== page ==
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CIDP part 2: Industry is only at the “beginning of the anti-pollution ‘buzz’”

By Natasha Spencer

- Last updated on GMT

Related tags: Cosmetics, Skin

CIDP part 2: Industry is only at the “beginning of the anti-pollution ‘buzz’”
Following the release of its anti-pollution and blue light study protocols earlier this year, along with its newly-launched, ex vivo model, Véronique Newton, Preclinical Laboratory Manager, CIDP, and Jessen Curpen, Biophysics Manager and Head of Clinical Study Design, CIDP, explained their potential impact on the industry.

CIDP unveiled its study protocol for substantiating anti-pollution claims on cosmetic products earlier this year.

Following the creation of its protocol, the company has developed an ex vivo model to support its anti-pollution and blue light claim substantiation protocols.

1. How does your new ex vivo model work?

Targeting cosmetics manufacturers, the ex vivo model is a full thickness human skin obtained from surgical waste that allows experiments to be conducted in conditions close to the in vivo model.

As skin explants contain all cell types resident in the skin, it is capable of exerting physiological effects on neighbouring cells, hence reproducing the same mechanisms that are activated in the different cell layers of the human skin.

This enables CIDP researchers to closely monitor the mechanism underlying the reaction pathway, test the effects of pollution on the skin, and to determine the efficacy of active ingredients and finished products, either topically, or directly in the culture medium.

2. What problem is CIDP aiming to solve with its new ex vivo model?

Our innovative spirit is what spurred us to create a model that addresses our clients’ needs. Some cosmetics and personal care manufacturers prefer not having to involve human volunteers in tests.

With ex vivo tests, companies can test their products in labs, without the need to recruit volunteers. It is a safer, low-risk testing model that enables our researchers to scientifically identify all the mechanisms that are activated during exposure to pollution, or after product treatment.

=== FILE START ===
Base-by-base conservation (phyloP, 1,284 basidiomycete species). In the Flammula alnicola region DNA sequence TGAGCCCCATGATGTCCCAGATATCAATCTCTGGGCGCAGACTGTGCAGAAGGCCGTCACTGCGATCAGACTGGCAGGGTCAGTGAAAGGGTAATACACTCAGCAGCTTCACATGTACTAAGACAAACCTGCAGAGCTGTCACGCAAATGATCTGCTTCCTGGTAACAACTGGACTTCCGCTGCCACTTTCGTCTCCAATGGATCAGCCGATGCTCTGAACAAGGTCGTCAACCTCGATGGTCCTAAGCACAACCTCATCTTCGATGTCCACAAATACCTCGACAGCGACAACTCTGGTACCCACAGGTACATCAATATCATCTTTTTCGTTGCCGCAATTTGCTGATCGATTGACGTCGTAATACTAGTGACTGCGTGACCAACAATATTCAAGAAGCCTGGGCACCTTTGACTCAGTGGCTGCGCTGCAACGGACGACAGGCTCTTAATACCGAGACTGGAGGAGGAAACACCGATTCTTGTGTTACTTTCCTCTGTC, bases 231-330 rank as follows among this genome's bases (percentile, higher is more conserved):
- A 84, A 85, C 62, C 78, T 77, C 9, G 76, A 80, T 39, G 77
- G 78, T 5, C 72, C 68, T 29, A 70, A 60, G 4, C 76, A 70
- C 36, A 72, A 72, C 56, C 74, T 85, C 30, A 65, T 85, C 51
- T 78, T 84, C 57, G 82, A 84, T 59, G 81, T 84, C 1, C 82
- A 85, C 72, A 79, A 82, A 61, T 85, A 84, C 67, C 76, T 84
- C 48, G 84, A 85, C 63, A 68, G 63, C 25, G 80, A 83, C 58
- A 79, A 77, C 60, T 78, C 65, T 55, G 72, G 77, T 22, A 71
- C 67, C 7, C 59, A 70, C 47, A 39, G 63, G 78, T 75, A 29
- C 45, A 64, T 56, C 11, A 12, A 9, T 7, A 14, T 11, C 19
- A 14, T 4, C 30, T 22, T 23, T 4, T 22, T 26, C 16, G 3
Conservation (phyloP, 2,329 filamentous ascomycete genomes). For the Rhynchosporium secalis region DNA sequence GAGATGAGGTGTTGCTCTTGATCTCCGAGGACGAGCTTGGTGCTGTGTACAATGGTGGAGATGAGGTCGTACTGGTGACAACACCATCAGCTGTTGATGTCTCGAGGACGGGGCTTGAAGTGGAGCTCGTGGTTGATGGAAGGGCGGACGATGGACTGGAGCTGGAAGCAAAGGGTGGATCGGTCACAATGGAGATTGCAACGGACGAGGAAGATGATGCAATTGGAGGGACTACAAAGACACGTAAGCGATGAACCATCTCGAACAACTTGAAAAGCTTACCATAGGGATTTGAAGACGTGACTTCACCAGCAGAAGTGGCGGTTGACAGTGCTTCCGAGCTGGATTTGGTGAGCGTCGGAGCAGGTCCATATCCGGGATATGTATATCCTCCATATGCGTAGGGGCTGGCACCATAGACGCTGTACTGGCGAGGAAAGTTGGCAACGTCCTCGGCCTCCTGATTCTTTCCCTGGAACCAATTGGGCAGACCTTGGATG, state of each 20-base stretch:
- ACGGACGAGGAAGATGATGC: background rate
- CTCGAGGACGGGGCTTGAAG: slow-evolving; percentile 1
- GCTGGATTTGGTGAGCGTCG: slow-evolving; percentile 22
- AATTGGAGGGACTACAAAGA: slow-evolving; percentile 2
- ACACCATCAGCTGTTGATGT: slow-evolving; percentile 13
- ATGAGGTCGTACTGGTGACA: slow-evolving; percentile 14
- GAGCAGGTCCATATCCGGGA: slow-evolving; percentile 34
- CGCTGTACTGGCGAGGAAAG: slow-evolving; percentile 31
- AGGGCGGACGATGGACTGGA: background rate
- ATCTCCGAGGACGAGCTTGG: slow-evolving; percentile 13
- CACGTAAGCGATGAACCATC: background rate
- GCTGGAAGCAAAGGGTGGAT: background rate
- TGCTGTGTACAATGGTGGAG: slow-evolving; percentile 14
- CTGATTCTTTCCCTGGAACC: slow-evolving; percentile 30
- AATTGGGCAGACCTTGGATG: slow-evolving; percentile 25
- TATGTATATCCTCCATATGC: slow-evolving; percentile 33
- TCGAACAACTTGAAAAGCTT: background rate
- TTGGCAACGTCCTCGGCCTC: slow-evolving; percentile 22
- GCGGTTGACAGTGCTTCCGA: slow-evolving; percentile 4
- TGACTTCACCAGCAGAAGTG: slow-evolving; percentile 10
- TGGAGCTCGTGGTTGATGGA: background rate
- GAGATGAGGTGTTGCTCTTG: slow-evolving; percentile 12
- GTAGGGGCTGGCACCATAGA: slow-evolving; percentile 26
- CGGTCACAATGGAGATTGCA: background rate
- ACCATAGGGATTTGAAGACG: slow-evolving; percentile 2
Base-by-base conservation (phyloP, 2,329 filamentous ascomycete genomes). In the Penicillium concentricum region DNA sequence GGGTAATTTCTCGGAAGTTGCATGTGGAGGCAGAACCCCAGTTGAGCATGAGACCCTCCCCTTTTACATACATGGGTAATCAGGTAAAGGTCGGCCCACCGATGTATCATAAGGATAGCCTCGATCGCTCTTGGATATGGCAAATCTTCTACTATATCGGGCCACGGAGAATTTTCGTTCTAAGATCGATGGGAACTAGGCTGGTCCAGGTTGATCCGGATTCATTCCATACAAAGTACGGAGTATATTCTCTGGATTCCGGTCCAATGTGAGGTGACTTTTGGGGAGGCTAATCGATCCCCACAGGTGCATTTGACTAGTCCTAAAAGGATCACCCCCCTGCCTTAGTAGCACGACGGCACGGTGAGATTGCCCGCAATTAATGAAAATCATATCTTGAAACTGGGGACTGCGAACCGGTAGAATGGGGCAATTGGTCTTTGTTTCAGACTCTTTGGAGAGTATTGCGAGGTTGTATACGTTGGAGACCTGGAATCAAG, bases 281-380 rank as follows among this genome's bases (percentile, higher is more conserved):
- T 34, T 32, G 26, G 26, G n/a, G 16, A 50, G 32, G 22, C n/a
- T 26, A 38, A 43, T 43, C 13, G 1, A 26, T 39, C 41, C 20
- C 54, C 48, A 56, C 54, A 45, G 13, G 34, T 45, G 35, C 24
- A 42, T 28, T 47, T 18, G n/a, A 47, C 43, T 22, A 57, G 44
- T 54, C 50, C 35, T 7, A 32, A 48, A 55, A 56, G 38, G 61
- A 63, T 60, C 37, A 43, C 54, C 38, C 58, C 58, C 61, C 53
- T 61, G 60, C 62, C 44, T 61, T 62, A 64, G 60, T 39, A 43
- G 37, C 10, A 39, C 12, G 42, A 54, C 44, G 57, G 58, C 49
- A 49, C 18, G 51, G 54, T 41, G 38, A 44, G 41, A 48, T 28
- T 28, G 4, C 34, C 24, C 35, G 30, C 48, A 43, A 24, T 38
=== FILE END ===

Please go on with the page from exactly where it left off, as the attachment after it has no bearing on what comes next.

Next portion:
3. Why is it required now within the cosmetics and personal care industry?

Cosmetic products with the 'anti-pollution' claim are becoming more prevalent. The number of consumers aware of the negative impact pollutants has on their skin are increasing, and they are keen on protecting themselves.

Scientists in the field of cosmetology and dermatology generally concur that pollution is the second precursor of extrinsic skin ageing, right after UV.

However, there is no standard protocol to evaluate the efficacy of anti-pollution products till date, which is why CIDP embarked on developing novel protocols to substantiate the anti-pollution claim.

4. How do your recent anti-pollution and blue light study protocols contribute to the skin care segment’s development?

To address manufacturers’ needs for anti-pollution claims substantiation, CIDP developed in vivo and ex vivo standard protocols that objectively evaluate skin exposure to Ozone, cigarette smoke, and PM 2.5.

This helps manufacturers demonstrate the effects that their cosmetic products have against these pollutants – either in preventing pollutants from adhering to the skin surface, removing pollutants from the skin or in reducing the detrimental impact of pollutants while simultaneously regenerating the skin.

Specific pollution biomarkers are identified and monitored, to show their evolution in treated vs non-treated skin when exposed to pollutants.

Moreover, our protocol is also extended to conduct tests on human volunteers in real polluted cities, where we assess efficacy with biophysical evaluation – such as skin hydration, Trans-Epidermal Water Loss, skin elasticity, wrinkles, and skin pigmentation.

In blue light protection claims substantiation, cosmetic products are tested for their photoprotective effects against blue light-induced pigmentation.

For decades, the personal care industry has tested sunscreens for their efficacy in protecting the skin against UVA and UVB components of sunlight. However, recent research has shown that blue light (400 – 470 nm) causes significant cutaneous pigmentation effects.

5. Do you think APAC consumers are calling out for this knowledge and awareness?

The demand for anti-pollution products is increasing amongst APAC consumers, and that is driving the cosmetics and personal care industry to come up with anti-pollution protocols and models.

Standardised protocols need to be set in place to objectively substantiate anti-pollution claims. Manufacturers can do so by demonstrating the effect of pollution on the skin, and the efficacy of cosmetic products in protecting the skin against the negative impact of pollution.

6. What does the future of anti-pollution and anti-ageing innovation technologies have in store?

We believe that the industry is at the beginning of the anti-pollution ‘buzz’. At this initial stage, we are still trying to understand the different complex mechanisms of pollution’s effects on the skin. Thereafter, various laboratories will likely introduce innovative ingredients that can reduce the impact of pollution on the skin.

Since the launch of our claims substantiation standard protocols, we have received many requests from cosmetics manufacturers to conduct studies for them. Interest in such robust study designs is increasing, and we believe more cosmetic manufacturers will adopt such protocols.

Based on recent market trends, we expect to see even more anti-pollution, anti-ageing innovations on the market in the next 12 or so months.

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